CAMBRIDGE, MASS.- Sarah Ganz Blythe, a highly respected curator, educator, and scholar with more than 25 years of museum experience, will be the new Elizabeth and John Moors Cabot Director of the Harvard Art Museums, interim Provost John Manning announced Wednesday. ... More




More News
Gardiner Museum welcomes first Curator of Indigenous Ceramics, Franchesca Hebert-Spence
TORONTO.- The Gardiner Museum has announced the appointment of Franchesca Hebert-Spence as its inaugural Curator of Indigenous Ceramics. Hebert-Spence will oversee the narrative and content development of the Gardiner Museum’s new Indigenous gallery space, part of a full-scale transformation of the Gardiner’s ground floor guided by the principles of access, connectivity, and Indigeneity. The Indigenous gallery space is being designed by architect Chris Cornelius of studio:indigenous, in consultation with the Gardiner’s Indigenous Advisory Circle: Mary Anne Barkhouse, Kent Monkman, Andre Morrisseau, Duke Redbird, and Tekaronhiáhkhwa / Santee Smith. Construction on the project will begin in July of this year. “As the Gardiner embarks on an exciting period of change and growth, rooted in the ... More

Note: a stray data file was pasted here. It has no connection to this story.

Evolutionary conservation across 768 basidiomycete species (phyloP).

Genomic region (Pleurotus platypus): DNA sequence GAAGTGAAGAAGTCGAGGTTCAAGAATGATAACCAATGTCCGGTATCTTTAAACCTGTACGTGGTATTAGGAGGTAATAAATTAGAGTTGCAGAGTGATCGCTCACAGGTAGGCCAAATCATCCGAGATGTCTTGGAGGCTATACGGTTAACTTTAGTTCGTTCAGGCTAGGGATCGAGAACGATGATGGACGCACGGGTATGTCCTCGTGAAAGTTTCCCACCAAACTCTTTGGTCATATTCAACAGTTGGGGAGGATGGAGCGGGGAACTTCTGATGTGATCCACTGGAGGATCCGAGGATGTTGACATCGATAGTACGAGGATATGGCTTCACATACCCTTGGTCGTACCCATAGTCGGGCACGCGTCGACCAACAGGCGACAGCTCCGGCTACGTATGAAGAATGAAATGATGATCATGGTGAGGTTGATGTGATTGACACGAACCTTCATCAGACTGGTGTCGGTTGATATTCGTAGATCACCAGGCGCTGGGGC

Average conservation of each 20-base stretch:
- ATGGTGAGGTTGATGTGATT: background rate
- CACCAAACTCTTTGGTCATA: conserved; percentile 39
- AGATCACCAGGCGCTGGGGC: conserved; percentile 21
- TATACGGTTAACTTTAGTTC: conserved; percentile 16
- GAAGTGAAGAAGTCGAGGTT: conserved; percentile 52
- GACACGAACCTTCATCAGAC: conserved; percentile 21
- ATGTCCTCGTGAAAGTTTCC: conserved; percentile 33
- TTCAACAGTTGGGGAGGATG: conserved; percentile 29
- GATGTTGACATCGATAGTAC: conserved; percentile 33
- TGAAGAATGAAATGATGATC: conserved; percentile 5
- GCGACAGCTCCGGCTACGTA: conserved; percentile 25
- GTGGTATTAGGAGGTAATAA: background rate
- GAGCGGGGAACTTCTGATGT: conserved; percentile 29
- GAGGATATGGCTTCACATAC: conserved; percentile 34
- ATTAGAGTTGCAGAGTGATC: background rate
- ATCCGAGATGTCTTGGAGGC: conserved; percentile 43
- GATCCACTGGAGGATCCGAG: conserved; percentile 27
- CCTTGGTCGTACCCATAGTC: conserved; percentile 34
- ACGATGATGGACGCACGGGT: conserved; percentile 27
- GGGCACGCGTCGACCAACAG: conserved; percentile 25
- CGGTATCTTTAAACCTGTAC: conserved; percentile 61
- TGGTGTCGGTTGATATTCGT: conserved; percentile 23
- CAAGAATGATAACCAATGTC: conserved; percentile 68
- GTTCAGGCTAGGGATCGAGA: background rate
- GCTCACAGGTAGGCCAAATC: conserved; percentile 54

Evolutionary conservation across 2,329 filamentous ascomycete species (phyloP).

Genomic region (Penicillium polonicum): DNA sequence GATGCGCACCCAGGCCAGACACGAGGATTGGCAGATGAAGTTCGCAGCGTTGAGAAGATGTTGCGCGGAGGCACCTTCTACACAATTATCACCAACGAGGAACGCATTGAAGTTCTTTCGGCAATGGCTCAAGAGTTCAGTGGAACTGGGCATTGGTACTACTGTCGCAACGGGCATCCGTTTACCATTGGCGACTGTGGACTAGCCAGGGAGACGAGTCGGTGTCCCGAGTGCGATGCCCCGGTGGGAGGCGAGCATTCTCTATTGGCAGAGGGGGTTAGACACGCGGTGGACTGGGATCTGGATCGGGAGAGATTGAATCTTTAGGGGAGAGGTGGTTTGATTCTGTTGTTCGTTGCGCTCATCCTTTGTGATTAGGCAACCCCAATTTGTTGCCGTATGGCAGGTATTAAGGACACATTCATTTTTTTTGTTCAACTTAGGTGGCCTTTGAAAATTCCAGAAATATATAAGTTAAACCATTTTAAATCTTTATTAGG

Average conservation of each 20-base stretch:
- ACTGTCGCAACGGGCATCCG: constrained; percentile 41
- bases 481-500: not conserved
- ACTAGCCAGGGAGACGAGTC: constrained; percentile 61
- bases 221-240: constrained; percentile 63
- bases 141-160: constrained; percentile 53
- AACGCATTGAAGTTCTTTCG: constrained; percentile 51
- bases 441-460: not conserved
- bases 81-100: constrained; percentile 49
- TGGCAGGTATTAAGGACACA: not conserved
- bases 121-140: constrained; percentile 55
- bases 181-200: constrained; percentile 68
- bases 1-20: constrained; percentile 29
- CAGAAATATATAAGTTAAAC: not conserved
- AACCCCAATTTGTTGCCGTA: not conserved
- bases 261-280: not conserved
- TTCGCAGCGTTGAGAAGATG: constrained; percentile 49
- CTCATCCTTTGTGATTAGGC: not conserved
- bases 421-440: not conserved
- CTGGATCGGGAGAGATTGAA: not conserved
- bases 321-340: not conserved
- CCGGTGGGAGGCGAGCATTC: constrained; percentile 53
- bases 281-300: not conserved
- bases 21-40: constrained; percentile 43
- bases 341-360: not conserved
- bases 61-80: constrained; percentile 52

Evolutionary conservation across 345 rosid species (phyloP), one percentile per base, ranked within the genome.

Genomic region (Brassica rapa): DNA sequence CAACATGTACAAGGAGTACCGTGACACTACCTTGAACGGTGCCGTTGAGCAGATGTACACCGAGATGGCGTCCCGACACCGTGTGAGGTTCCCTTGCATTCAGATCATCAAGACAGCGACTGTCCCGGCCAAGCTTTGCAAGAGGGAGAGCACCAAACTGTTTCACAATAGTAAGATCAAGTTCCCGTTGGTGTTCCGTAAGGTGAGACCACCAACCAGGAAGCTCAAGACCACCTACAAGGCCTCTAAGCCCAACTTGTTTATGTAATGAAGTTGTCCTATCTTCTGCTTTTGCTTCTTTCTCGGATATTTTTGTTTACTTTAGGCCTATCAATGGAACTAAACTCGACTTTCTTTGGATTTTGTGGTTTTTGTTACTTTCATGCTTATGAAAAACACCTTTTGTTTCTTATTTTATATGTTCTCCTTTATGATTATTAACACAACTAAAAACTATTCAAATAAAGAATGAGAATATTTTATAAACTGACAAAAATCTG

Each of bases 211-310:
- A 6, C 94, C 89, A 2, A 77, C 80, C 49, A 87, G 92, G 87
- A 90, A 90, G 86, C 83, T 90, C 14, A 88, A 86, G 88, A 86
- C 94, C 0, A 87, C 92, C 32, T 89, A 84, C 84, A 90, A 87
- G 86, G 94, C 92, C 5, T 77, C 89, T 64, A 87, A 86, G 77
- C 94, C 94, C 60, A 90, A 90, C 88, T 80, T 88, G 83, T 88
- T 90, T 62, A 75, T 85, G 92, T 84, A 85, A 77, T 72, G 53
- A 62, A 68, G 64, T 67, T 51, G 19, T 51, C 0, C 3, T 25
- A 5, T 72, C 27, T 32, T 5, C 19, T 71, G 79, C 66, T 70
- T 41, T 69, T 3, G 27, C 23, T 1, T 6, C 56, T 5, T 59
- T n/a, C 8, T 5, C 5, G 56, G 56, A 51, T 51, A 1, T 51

He's got baby fever: A trans choreographer's surrogacy journey
NEW YORK, NY.- In “prettygirl264264” (2018), choreographer Ashley R.T. Yergens threw himself a funeral. It was absurd, and funny, with an “In Loving Memory” card in lieu of a program, and an a cappella rendition of Celine Dion’s “It’s All Coming Back to Me Now.” But it was also a dark meditation on how transgender people can be treated, even in death. “It was connected to this question of, How will I be remembered?” said Yergens, 32, who is trans. “Will I get to have a funeral in the way that other people get to be remembered?” Yergens’ latest work, “Surrogate,” premiering this week at New York Live Arts, contains another premature life-cycle event: a birthday party for a frozen embryo. There is darkness under the surface here, too, as there often is in work by the Brooklyn-based Yergens, whose brash, irreverent dances are stuffed ... More